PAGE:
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A Splendid Guide to Networking: Why Websites Are Not So Magical

Photo by Taylor Vick

Learn to learn code faster, using techniques honed by years of study, neatly packaged into one book: How to Learn Code

When a computer is connected to the world wide web, it has both an input ability and output. This is done through a network card which handles input/output(IO for short).

This network card handles all IO. The network card also has its own IP address. So, imagine, if you have two network cards on one PC you can have two IP adresses.

Each network card divides all IO into 50,000+ independent IO connections. Think as if they were individual wires, but done programmatically.

You can post any software that uses these independent IO connections on your network card. We will call these 50,000+ independent IO connections ports.

So, there are 50,000+ ports on each network card.

All a website is, is a piece of software running on a computer through its network card. By standard, these network cards are available on every device connected to the internet. So, technically you can run a website on any device with this function. This includes, phones, tablets, laptops, etc.

The website runs on the computer but connects to the internet through the network card.

When you setup this software/website on a network card, you have to assign it a port. Why? No other reason than standard. This is just how us human arbitrarily built computer networks.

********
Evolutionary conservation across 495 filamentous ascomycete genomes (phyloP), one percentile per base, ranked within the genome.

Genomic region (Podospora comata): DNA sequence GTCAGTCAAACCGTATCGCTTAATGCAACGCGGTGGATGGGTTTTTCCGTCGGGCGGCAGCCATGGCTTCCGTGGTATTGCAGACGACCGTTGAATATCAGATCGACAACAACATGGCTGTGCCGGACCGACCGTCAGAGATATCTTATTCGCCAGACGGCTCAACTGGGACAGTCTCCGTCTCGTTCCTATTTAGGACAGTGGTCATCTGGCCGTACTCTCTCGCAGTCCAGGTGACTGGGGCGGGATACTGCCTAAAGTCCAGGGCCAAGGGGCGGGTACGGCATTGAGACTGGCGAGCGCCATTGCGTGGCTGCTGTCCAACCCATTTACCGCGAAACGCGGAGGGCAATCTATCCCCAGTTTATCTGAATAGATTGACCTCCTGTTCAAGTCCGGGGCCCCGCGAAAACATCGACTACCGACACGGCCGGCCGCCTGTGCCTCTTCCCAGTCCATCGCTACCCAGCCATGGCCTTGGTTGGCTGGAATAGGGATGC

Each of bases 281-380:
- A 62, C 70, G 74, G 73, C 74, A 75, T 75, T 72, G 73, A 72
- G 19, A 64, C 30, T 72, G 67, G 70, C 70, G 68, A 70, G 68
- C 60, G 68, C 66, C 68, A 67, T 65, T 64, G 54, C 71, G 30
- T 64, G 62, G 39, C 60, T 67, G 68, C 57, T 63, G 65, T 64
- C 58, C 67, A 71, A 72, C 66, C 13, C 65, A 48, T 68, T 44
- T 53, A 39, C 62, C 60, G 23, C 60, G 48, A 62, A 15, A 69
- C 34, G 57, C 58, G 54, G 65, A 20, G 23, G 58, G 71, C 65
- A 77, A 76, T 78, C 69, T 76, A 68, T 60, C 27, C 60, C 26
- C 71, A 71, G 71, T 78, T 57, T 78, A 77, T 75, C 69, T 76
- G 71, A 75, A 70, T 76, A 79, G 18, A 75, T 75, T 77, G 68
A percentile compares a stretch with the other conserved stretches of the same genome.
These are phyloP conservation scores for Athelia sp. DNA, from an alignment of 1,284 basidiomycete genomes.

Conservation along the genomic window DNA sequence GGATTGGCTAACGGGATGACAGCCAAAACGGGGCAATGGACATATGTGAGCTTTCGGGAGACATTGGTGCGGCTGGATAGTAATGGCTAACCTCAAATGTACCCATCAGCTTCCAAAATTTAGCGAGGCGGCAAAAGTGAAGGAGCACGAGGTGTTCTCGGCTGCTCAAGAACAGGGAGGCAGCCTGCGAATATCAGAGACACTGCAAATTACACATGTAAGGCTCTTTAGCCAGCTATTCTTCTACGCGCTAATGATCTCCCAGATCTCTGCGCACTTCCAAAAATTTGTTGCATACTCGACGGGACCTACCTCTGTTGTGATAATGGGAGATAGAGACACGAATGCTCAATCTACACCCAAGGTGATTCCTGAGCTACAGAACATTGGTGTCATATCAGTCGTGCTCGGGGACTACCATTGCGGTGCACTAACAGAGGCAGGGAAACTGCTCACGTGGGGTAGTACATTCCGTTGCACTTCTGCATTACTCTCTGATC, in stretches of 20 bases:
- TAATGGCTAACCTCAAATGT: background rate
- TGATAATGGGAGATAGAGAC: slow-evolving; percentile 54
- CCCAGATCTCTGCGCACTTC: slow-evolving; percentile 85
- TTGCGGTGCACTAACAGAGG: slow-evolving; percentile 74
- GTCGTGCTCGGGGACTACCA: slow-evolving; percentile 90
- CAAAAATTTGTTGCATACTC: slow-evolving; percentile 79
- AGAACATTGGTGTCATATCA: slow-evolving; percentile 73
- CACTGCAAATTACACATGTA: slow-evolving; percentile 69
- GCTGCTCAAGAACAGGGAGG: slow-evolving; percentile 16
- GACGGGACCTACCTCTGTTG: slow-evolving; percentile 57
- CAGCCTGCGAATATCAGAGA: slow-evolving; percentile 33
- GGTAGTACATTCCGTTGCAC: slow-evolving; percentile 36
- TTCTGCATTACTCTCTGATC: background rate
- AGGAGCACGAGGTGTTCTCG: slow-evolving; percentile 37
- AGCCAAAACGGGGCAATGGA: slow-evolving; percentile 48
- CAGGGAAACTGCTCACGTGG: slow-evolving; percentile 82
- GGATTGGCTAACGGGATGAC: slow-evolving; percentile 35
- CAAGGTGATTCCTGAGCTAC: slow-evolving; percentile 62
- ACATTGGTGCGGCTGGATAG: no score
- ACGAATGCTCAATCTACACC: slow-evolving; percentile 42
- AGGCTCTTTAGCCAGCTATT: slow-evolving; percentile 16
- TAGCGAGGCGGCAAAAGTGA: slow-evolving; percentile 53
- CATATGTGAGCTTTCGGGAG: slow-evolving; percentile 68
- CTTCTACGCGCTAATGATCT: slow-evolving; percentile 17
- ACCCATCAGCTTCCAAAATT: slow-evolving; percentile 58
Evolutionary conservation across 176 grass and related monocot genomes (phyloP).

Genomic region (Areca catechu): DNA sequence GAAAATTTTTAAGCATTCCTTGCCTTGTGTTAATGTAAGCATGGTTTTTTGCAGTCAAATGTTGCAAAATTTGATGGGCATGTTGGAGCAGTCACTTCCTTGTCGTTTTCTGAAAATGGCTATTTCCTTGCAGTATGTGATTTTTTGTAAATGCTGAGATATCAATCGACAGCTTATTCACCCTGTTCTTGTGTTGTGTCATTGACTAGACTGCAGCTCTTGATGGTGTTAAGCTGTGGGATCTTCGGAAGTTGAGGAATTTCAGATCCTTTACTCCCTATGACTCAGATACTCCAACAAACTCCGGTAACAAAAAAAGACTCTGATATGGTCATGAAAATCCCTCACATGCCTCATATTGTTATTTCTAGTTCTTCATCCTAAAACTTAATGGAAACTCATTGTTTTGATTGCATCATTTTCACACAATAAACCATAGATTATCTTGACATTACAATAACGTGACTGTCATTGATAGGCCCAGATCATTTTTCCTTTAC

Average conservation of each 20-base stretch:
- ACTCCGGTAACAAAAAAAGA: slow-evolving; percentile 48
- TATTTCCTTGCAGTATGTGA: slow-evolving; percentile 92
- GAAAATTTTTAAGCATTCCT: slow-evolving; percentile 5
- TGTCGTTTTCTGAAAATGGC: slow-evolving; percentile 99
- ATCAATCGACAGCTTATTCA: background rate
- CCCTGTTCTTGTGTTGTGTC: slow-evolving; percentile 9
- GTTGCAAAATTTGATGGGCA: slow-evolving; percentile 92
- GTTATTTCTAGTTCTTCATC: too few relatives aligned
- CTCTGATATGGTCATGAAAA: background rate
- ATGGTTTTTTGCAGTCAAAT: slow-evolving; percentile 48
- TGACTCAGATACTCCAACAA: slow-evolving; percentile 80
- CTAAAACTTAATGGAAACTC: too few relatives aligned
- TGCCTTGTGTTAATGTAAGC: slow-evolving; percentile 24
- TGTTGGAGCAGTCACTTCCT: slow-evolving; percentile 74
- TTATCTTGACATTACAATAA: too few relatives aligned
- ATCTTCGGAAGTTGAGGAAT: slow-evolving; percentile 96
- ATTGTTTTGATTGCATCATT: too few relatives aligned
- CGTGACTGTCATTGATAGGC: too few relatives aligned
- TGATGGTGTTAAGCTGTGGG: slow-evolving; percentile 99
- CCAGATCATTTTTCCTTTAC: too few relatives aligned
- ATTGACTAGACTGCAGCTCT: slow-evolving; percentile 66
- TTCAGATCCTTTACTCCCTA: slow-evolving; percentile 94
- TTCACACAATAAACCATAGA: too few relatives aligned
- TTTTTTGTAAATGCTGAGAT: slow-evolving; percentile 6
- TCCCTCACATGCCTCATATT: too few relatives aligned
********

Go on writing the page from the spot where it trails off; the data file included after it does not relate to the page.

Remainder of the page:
Well, the reason was security and utility, but in the end it was up to us. With multiple ports, if you wanted to hack software you would have to play multiple guess as to which port it is on. In addition, with 50,0000+ individual IO connections we can have 50,0000+ software on 1 computer, which is pretty cool.

How a Website Listens for Incoming Connections

So, we have the website on a port. How in the world does it accept other device connections? Take a look at this pseudo code.

import socket

# Create a socket
server_socket = socket.socket(socket.AF_INET, socket.SOCK_STREAM)

# Bind the socket to the host and port
server_socket.bind(('127.0.0.1', 8080))

data = None
while True: # always listens
    if server_socket.check_connection():
         data = serversocket.read(1024)

    #Do something
    do_something_with(data)
server_socket.close()

In short, the website listens for incoming connections by using a loop. It uses something like a while loop, to constantly check and recheck if anything comes in.

This is how all input & output works. It is done through finite loops. Though all your computing seems instantaneous, I guarantee its running on some crazy loop or group of loops.

Each input device you use has an electric current running through, programmed to listen by a loop. Every key you press, every mouse movement you commit to uses a loop.

Even your CPU’s speed is measured in how quickly it can loop, it is measured in hertz, which is how many times it loops. 1GHz is 1 billion loops per second btw.

So, this implementation method of listening, this loop, is done on every piece of software. Your website, this website is using it to listen for all connections.

Every language does the same thing. Take a look at two examples:

from flask import Flask

app = Flask(__name__)

@app.route('/')
def hello_world():
    return 'Hello, World!'

if __name__ == '__main__':
    app.run()
@SpringBootApplication
public class HelloWorldApplication {

    public static void main(String[] args) {